Studio: Embroidered Objects

Studio: Embroidered Objects

For the past few months, I’ve been gathering images from a local historic site in Toronto called “Montgomery’s Inn”.  I have been working on translating these images into embroideries on a 1 to 1 scale. I’ve titled this project, Embroidered Objects.

Within the project Embroidered Objects, I have rendered historic objects transparent through my embroidery process, recreating them on a 1 to 1 scale and I have placing them throughout the Inn. Through this act, I hope to create create a connection between these spaces,the material of thread and memory.  

Thread’s fragility makes it an ideal material to reference the temporary nature of spaces and objects that we surround ourselves with. I am interested in the way that objects can communicate stories and histories. Montgomery’s Inn has been interpreted and objects have been chosen to suit the time period presented. Not entirely document and not entirely fiction, this historical site illustrates through objects and rooms, the story of the inn and the family that ran it while also highlighting its particular social and economical function at the time. I have chosen to recreate objects in pairs to illustrate the idea that there are different options for presentation.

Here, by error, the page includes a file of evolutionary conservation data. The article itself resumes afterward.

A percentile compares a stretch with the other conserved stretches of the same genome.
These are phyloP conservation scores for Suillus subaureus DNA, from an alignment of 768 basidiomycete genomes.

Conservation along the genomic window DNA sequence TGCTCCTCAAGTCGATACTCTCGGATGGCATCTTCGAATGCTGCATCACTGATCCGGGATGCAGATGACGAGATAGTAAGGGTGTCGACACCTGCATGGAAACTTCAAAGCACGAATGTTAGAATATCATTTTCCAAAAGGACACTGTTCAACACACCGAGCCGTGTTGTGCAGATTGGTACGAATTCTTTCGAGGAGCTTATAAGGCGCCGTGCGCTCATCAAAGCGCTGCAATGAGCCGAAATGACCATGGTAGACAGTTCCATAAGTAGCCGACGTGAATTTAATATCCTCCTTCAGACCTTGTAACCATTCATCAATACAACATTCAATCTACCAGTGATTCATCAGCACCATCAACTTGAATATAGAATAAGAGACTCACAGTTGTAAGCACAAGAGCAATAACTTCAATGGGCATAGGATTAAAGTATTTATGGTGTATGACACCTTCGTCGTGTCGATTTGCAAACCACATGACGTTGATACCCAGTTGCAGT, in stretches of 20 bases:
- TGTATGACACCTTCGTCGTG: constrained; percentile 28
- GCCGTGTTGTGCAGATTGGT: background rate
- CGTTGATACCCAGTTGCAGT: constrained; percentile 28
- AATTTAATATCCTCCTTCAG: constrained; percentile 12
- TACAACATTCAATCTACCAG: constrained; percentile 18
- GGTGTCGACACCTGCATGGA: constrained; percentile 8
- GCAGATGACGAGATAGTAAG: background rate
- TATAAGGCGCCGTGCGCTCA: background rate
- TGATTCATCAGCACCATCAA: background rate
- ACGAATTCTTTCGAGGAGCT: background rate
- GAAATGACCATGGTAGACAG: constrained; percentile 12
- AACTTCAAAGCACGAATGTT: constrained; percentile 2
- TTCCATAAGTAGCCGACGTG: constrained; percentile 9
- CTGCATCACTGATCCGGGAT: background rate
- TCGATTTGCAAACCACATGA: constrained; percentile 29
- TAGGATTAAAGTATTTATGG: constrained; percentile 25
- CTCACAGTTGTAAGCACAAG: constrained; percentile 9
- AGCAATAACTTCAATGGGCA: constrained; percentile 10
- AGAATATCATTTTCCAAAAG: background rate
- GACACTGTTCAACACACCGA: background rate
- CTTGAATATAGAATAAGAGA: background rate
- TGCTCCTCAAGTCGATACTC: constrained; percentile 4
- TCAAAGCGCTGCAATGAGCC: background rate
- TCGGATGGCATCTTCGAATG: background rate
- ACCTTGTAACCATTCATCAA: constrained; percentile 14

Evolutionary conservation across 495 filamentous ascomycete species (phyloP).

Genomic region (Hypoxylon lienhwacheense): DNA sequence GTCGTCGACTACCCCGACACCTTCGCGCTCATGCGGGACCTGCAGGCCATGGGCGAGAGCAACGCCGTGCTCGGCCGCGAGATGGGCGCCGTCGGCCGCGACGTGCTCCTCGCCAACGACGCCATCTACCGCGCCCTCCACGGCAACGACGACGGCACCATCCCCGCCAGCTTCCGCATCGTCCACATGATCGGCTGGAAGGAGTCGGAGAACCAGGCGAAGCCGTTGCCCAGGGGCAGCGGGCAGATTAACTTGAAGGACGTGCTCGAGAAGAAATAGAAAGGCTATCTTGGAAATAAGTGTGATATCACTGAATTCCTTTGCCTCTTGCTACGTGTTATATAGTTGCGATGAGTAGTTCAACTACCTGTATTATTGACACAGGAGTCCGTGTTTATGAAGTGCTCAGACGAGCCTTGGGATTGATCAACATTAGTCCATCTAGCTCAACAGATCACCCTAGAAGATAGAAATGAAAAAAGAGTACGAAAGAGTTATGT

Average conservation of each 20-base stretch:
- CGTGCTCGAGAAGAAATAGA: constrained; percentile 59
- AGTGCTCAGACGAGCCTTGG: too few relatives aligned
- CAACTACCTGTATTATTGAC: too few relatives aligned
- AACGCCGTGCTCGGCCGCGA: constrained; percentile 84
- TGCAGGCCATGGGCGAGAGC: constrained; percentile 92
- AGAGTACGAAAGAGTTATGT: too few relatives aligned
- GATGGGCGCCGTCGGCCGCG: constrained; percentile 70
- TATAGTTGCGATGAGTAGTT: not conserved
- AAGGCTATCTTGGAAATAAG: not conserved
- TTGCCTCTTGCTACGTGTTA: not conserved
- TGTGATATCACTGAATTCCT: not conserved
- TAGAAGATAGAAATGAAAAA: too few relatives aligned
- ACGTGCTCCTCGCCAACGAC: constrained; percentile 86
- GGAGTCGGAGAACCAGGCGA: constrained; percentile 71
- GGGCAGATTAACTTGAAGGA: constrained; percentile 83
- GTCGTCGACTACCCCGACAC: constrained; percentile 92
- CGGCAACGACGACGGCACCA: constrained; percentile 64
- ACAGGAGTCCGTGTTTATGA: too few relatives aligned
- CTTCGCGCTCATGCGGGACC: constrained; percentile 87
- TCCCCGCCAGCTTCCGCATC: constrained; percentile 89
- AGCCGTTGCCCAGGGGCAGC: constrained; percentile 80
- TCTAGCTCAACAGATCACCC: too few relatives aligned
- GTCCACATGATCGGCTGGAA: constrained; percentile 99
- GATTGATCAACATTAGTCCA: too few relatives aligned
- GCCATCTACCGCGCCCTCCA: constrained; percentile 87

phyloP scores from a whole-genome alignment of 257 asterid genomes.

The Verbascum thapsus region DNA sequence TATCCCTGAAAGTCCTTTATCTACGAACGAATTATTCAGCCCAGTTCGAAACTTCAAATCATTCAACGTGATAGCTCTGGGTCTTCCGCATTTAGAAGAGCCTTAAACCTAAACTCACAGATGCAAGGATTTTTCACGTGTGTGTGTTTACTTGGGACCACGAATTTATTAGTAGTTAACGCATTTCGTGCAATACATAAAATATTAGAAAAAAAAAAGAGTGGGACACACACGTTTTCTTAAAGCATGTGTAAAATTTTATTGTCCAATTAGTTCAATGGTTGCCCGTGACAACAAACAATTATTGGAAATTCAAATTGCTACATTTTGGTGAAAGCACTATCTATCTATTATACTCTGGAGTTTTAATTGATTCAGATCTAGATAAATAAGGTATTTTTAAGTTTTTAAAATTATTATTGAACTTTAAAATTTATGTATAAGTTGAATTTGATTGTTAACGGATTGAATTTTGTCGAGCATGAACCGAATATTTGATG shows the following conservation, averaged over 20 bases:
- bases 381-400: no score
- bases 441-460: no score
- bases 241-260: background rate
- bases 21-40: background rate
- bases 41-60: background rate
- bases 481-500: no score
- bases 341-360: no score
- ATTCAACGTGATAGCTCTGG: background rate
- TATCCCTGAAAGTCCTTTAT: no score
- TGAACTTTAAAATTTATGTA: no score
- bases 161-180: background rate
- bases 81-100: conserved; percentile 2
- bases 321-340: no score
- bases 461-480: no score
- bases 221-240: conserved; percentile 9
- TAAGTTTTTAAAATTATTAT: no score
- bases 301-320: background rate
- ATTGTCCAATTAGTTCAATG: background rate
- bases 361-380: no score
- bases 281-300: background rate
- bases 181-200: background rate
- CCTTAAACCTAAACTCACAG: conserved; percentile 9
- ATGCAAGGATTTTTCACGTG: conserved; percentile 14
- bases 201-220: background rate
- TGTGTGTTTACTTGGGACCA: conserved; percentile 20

I have chosen to recreate two plates, an etching of Queen Victoria, two chairs and two framed prints for this project.

The two blue and white dinner plates are embroideries of two plates present in Montgomery’s Inn within the dining room. One plate shows a farm scene and the other a river scene.  These two environments reflect Montgomery’s Inn’s location- close to the river and a place where there was farmland surrounding.

The embroidery of Queen Victoria is an example of an object that might have been mounted on the wall in this room.  This nail was empty and I thought it might be fitting to hang an object on the wall in this place.  I looked through a few examples of images that might have hung in this spot and chose to embroider this etching of Queen Victoria.

The arrangement of chairs and frames creates a symmetric vignette with two possible chairs and two etchings on the wall. Like a mirror, they reflect each other but unlike a mirror they have differences as well.

This project was produced with the support of the City of Toronto through the Toronto Arts Council